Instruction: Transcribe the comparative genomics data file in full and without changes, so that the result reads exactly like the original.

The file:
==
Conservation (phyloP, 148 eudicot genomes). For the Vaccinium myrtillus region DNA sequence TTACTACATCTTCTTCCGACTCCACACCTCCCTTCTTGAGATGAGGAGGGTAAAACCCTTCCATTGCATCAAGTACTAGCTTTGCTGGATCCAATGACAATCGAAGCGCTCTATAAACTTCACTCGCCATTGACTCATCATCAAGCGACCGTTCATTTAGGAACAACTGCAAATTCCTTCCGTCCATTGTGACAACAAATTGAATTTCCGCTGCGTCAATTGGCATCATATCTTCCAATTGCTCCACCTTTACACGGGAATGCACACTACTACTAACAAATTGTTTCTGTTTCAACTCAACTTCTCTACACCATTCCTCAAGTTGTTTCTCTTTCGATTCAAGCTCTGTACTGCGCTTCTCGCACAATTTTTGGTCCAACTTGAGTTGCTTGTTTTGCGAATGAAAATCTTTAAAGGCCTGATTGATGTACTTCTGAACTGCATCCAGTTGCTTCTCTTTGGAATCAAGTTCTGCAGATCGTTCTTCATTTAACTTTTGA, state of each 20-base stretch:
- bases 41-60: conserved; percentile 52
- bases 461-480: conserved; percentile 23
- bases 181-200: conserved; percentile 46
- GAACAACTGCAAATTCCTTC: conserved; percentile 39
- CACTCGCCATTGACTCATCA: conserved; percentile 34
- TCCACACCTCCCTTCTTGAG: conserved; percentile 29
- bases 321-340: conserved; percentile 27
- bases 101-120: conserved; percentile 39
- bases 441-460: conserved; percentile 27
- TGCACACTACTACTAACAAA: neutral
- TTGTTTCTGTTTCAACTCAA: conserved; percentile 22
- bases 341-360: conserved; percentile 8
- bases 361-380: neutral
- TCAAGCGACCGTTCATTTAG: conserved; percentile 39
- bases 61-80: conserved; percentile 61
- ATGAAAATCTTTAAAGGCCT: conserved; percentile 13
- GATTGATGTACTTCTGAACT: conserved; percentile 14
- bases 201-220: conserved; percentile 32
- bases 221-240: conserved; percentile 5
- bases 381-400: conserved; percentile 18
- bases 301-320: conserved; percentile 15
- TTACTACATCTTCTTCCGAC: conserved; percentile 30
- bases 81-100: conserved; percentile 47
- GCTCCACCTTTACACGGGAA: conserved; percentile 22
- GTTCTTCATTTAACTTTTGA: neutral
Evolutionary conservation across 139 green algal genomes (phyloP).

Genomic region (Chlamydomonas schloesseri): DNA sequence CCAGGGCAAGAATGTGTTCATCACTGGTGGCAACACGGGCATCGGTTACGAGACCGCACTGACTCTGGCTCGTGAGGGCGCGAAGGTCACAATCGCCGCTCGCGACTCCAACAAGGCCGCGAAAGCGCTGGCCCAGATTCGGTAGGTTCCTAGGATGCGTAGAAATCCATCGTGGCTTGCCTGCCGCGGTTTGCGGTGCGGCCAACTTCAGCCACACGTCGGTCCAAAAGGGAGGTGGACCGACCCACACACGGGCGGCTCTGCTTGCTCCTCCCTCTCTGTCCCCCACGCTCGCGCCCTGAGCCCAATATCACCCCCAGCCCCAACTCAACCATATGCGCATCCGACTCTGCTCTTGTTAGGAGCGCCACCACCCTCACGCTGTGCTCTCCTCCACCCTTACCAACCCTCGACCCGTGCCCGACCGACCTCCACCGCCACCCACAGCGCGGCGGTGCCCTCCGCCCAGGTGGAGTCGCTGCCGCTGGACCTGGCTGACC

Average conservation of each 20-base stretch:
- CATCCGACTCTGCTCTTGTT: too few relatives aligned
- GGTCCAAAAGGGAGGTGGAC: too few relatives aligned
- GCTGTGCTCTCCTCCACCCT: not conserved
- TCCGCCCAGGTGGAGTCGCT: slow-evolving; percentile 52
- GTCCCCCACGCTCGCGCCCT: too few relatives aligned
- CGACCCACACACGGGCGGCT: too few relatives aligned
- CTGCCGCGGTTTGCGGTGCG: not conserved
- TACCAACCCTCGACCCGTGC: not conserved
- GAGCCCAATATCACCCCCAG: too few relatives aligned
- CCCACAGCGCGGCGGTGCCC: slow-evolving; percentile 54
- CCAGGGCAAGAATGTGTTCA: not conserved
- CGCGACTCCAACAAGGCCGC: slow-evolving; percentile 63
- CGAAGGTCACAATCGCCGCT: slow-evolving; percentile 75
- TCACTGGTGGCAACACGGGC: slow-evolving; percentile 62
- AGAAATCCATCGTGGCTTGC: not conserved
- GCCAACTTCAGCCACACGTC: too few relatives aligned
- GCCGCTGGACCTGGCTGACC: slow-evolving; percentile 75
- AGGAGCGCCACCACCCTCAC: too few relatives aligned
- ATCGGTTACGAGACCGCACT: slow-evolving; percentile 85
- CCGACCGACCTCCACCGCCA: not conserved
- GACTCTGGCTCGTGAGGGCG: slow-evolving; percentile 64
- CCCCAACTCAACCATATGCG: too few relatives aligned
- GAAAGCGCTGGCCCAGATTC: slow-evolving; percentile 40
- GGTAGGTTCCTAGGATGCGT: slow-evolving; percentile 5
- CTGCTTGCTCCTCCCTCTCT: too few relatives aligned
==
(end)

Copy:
Conservation (phyloP, 148 eudicot genomes). For the Vaccinium myrtillus region DNA sequence TTACTACATCTTCTTCCGACTCCACACCTCCCTTCTTGAGATGAGGAGGGTAAAACCCTTCCATTGCATCAAGTACTAGCTTTGCTGGATCCAATGACAATCGAAGCGCTCTATAAACTTCACTCGCCATTGACTCATCATCAAGCGACCGTTCATTTAGGAACAACTGCAAATTCCTTCCGTCCATTGTGACAACAAATTGAATTTCCGCTGCGTCAATTGGCATCATATCTTCCAATTGCTCCACCTTTACACGGGAATGCACACTACTACTAACAAATTGTTTCTGTTTCAACTCAACTTCTCTACACCATTCCTCAAGTTGTTTCTCTTTCGATTCAAGCTCTGTACTGCGCTTCTCGCACAATTTTTGGTCCAACTTGAGTTGCTTGTTTTGCGAATGAAAATCTTTAAAGGCCTGATTGATGTACTTCTGAACTGCATCCAGTTGCTTCTCTTTGGAATCAAGTTCTGCAGATCGTTCTTCATTTAACTTTTGA, state of each 20-base stretch:
- bases 41-60: conserved; percentile 52
- bases 461-480: conserved; percentile 23
- bases 181-200: conserved; percentile 46
- GAACAACTGCAAATTCCTTC: conserved; percentile 39
- CACTCGCCATTGACTCATCA: conserved; percentile 34
- TCCACACCTCCCTTCTTGAG: conserved; percentile 29
- bases 321-340: conserved; percentile 27
- bases 101-120: conserved; percentile 39
- bases 441-460: conserved; percentile 27
- TGCACACTACTACTAACAAA: neutral
- TTGTTTCTGTTTCAACTCAA: conserved; percentile 22
- bases 341-360: conserved; percentile 8
- bases 361-380: neutral
- TCAAGCGACCGTTCATTTAG: conserved; percentile 39
- bases 61-80: conserved; percentile 61
- ATGAAAATCTTTAAAGGCCT: conserved; percentile 13
- GATTGATGTACTTCTGAACT: conserved; percentile 14
- bases 201-220: conserved; percentile 32
- bases 221-240: conserved; percentile 5
- bases 381-400: conserved; percentile 18
- bases 301-320: conserved; percentile 15
- TTACTACATCTTCTTCCGAC: conserved; percentile 30
- bases 81-100: conserved; percentile 47
- GCTCCACCTTTACACGGGAA: conserved; percentile 22
- GTTCTTCATTTAACTTTTGA: neutral
Evolutionary conservation across 139 green algal genomes (phyloP).

Genomic region (Chlamydomonas schloesseri): DNA sequence CCAGGGCAAGAATGTGTTCATCACTGGTGGCAACACGGGCATCGGTTACGAGACCGCACTGACTCTGGCTCGTGAGGGCGCGAAGGTCACAATCGCCGCTCGCGACTCCAACAAGGCCGCGAAAGCGCTGGCCCAGATTCGGTAGGTTCCTAGGATGCGTAGAAATCCATCGTGGCTTGCCTGCCGCGGTTTGCGGTGCGGCCAACTTCAGCCACACGTCGGTCCAAAAGGGAGGTGGACCGACCCACACACGGGCGGCTCTGCTTGCTCCTCCCTCTCTGTCCCCCACGCTCGCGCCCTGAGCCCAATATCACCCCCAGCCCCAACTCAACCATATGCGCATCCGACTCTGCTCTTGTTAGGAGCGCCACCACCCTCACGCTGTGCTCTCCTCCACCCTTACCAACCCTCGACCCGTGCCCGACCGACCTCCACCGCCACCCACAGCGCGGCGGTGCCCTCCGCCCAGGTGGAGTCGCTGCCGCTGGACCTGGCTGACC

Average conservation of each 20-base stretch:
- CATCCGACTCTGCTCTTGTT: too few relatives aligned
- GGTCCAAAAGGGAGGTGGAC: too few relatives aligned
- GCTGTGCTCTCCTCCACCCT: not conserved
- TCCGCCCAGGTGGAGTCGCT: slow-evolving; percentile 52
- GTCCCCCACGCTCGCGCCCT: too few relatives aligned
- CGACCCACACACGGGCGGCT: too few relatives aligned
- CTGCCGCGGTTTGCGGTGCG: not conserved
- TACCAACCCTCGACCCGTGC: not conserved
- GAGCCCAATATCACCCCCAG: too few relatives aligned
- CCCACAGCGCGGCGGTGCCC: slow-evolving; percentile 54
- CCAGGGCAAGAATGTGTTCA: not conserved
- CGCGACTCCAACAAGGCCGC: slow-evolving; percentile 63
- CGAAGGTCACAATCGCCGCT: slow-evolving; percentile 75
- TCACTGGTGGCAACACGGGC: slow-evolving; percentile 62
- AGAAATCCATCGTGGCTTGC: not conserved
- GCCAACTTCAGCCACACGTC: too few relatives aligned
- GCCGCTGGACCTGGCTGACC: slow-evolving; percentile 75
- AGGAGCGCCACCACCCTCAC: too few relatives aligned
- ATCGGTTACGAGACCGCACT: slow-evolving; percentile 85
- CCGACCGACCTCCACCGCCA: not conserved
- GACTCTGGCTCGTGAGGGCG: slow-evolving; percentile 64
- CCCCAACTCAACCATATGCG: too few relatives aligned
- GAAAGCGCTGGCCCAGATTC: slow-evolving; percentile 40
- GGTAGGTTCCTAGGATGCGT: slow-evolving; percentile 5
- CTGCTTGCTCCTCCCTCTCT: too few relatives aligned